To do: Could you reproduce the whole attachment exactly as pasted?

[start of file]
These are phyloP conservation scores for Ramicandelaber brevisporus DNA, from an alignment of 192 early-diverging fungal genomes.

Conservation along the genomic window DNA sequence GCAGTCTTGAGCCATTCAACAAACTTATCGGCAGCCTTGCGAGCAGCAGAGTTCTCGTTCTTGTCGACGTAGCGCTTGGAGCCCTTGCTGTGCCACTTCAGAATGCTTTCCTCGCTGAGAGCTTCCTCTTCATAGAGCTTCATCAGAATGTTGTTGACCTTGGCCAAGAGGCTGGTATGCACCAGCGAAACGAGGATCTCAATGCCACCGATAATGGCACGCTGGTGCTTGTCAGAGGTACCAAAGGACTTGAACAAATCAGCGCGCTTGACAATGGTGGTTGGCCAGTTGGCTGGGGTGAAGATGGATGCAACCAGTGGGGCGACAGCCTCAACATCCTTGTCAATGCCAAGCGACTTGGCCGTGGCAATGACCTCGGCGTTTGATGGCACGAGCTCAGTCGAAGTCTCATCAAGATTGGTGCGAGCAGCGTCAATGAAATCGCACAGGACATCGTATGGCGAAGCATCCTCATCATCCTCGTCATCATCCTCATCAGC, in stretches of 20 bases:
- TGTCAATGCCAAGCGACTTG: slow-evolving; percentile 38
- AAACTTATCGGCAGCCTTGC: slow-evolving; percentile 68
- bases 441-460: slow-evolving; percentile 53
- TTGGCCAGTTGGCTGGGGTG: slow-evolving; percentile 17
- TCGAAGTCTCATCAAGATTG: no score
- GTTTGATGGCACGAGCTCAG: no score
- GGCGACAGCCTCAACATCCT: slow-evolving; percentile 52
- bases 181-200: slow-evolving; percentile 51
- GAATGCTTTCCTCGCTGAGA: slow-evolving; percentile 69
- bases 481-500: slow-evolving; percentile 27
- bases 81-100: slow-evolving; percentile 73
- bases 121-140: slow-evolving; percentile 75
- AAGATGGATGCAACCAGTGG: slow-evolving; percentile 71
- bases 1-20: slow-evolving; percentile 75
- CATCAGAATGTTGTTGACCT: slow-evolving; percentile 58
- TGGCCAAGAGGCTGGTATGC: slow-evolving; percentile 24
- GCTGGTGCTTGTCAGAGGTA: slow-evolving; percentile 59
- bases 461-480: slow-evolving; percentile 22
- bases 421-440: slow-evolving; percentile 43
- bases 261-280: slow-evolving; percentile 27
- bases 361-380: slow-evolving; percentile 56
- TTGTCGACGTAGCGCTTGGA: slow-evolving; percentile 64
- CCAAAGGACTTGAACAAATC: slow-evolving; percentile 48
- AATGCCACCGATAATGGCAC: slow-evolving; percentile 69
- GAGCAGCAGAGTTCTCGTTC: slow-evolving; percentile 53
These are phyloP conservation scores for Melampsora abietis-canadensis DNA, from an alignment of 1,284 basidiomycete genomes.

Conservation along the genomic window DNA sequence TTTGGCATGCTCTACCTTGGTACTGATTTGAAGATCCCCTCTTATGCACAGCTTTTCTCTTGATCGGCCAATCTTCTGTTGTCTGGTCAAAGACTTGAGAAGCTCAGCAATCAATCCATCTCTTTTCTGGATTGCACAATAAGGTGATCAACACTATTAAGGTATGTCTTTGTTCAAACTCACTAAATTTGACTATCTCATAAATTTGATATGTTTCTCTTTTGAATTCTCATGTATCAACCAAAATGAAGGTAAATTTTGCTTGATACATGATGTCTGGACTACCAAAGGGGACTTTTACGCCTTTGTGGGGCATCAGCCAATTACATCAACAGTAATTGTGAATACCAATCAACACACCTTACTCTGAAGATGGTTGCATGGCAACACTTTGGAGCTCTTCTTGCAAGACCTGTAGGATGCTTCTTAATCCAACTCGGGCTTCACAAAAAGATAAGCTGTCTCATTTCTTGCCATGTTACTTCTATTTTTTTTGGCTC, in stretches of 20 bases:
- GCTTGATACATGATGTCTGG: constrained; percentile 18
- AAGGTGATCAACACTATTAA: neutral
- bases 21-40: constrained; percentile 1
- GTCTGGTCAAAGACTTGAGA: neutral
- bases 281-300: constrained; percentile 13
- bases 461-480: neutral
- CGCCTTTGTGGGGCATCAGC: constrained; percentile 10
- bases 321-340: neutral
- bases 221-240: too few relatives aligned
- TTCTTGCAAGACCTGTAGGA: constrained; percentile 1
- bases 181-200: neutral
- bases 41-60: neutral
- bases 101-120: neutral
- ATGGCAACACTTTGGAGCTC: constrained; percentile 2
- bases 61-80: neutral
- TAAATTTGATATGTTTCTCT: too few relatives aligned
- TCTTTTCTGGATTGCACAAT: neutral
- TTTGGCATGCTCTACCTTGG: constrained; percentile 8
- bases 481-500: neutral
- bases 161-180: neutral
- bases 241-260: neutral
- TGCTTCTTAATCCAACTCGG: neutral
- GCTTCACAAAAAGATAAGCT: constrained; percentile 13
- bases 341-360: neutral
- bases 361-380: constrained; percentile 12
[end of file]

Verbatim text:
These are phyloP conservation scores for Ramicandelaber brevisporus DNA, from an alignment of 192 early-diverging fungal genomes.

Conservation along the genomic window DNA sequence GCAGTCTTGAGCCATTCAACAAACTTATCGGCAGCCTTGCGAGCAGCAGAGTTCTCGTTCTTGTCGACGTAGCGCTTGGAGCCCTTGCTGTGCCACTTCAGAATGCTTTCCTCGCTGAGAGCTTCCTCTTCATAGAGCTTCATCAGAATGTTGTTGACCTTGGCCAAGAGGCTGGTATGCACCAGCGAAACGAGGATCTCAATGCCACCGATAATGGCACGCTGGTGCTTGTCAGAGGTACCAAAGGACTTGAACAAATCAGCGCGCTTGACAATGGTGGTTGGCCAGTTGGCTGGGGTGAAGATGGATGCAACCAGTGGGGCGACAGCCTCAACATCCTTGTCAATGCCAAGCGACTTGGCCGTGGCAATGACCTCGGCGTTTGATGGCACGAGCTCAGTCGAAGTCTCATCAAGATTGGTGCGAGCAGCGTCAATGAAATCGCACAGGACATCGTATGGCGAAGCATCCTCATCATCCTCGTCATCATCCTCATCAGC, in stretches of 20 bases:
- TGTCAATGCCAAGCGACTTG: slow-evolving; percentile 38
- AAACTTATCGGCAGCCTTGC: slow-evolving; percentile 68
- bases 441-460: slow-evolving; percentile 53
- TTGGCCAGTTGGCTGGGGTG: slow-evolving; percentile 17
- TCGAAGTCTCATCAAGATTG: no score
- GTTTGATGGCACGAGCTCAG: no score
- GGCGACAGCCTCAACATCCT: slow-evolving; percentile 52
- bases 181-200: slow-evolving; percentile 51
- GAATGCTTTCCTCGCTGAGA: slow-evolving; percentile 69
- bases 481-500: slow-evolving; percentile 27
- bases 81-100: slow-evolving; percentile 73
- bases 121-140: slow-evolving; percentile 75
- AAGATGGATGCAACCAGTGG: slow-evolving; percentile 71
- bases 1-20: slow-evolving; percentile 75
- CATCAGAATGTTGTTGACCT: slow-evolving; percentile 58
- TGGCCAAGAGGCTGGTATGC: slow-evolving; percentile 24
- GCTGGTGCTTGTCAGAGGTA: slow-evolving; percentile 59
- bases 461-480: slow-evolving; percentile 22
- bases 421-440: slow-evolving; percentile 43
- bases 261-280: slow-evolving; percentile 27
- bases 361-380: slow-evolving; percentile 56
- TTGTCGACGTAGCGCTTGGA: slow-evolving; percentile 64
- CCAAAGGACTTGAACAAATC: slow-evolving; percentile 48
- AATGCCACCGATAATGGCAC: slow-evolving; percentile 69
- GAGCAGCAGAGTTCTCGTTC: slow-evolving; percentile 53
These are phyloP conservation scores for Melampsora abietis-canadensis DNA, from an alignment of 1,284 basidiomycete genomes.

Conservation along the genomic window DNA sequence TTTGGCATGCTCTACCTTGGTACTGATTTGAAGATCCCCTCTTATGCACAGCTTTTCTCTTGATCGGCCAATCTTCTGTTGTCTGGTCAAAGACTTGAGAAGCTCAGCAATCAATCCATCTCTTTTCTGGATTGCACAATAAGGTGATCAACACTATTAAGGTATGTCTTTGTTCAAACTCACTAAATTTGACTATCTCATAAATTTGATATGTTTCTCTTTTGAATTCTCATGTATCAACCAAAATGAAGGTAAATTTTGCTTGATACATGATGTCTGGACTACCAAAGGGGACTTTTACGCCTTTGTGGGGCATCAGCCAATTACATCAACAGTAATTGTGAATACCAATCAACACACCTTACTCTGAAGATGGTTGCATGGCAACACTTTGGAGCTCTTCTTGCAAGACCTGTAGGATGCTTCTTAATCCAACTCGGGCTTCACAAAAAGATAAGCTGTCTCATTTCTTGCCATGTTACTTCTATTTTTTTTGGCTC, in stretches of 20 bases:
- GCTTGATACATGATGTCTGG: constrained; percentile 18
- AAGGTGATCAACACTATTAA: neutral
- bases 21-40: constrained; percentile 1
- GTCTGGTCAAAGACTTGAGA: neutral
- bases 281-300: constrained; percentile 13
- bases 461-480: neutral
- CGCCTTTGTGGGGCATCAGC: constrained; percentile 10
- bases 321-340: neutral
- bases 221-240: too few relatives aligned
- TTCTTGCAAGACCTGTAGGA: constrained; percentile 1
- bases 181-200: neutral
- bases 41-60: neutral
- bases 101-120: neutral
- ATGGCAACACTTTGGAGCTC: constrained; percentile 2
- bases 61-80: neutral
- TAAATTTGATATGTTTCTCT: too few relatives aligned
- TCTTTTCTGGATTGCACAAT: neutral
- TTTGGCATGCTCTACCTTGG: constrained; percentile 8
- bases 481-500: neutral
- bases 161-180: neutral
- bases 241-260: neutral
- TGCTTCTTAATCCAACTCGG: neutral
- GCTTCACAAAAAGATAAGCT: constrained; percentile 13
- bases 341-360: neutral
- bases 361-380: constrained; percentile 12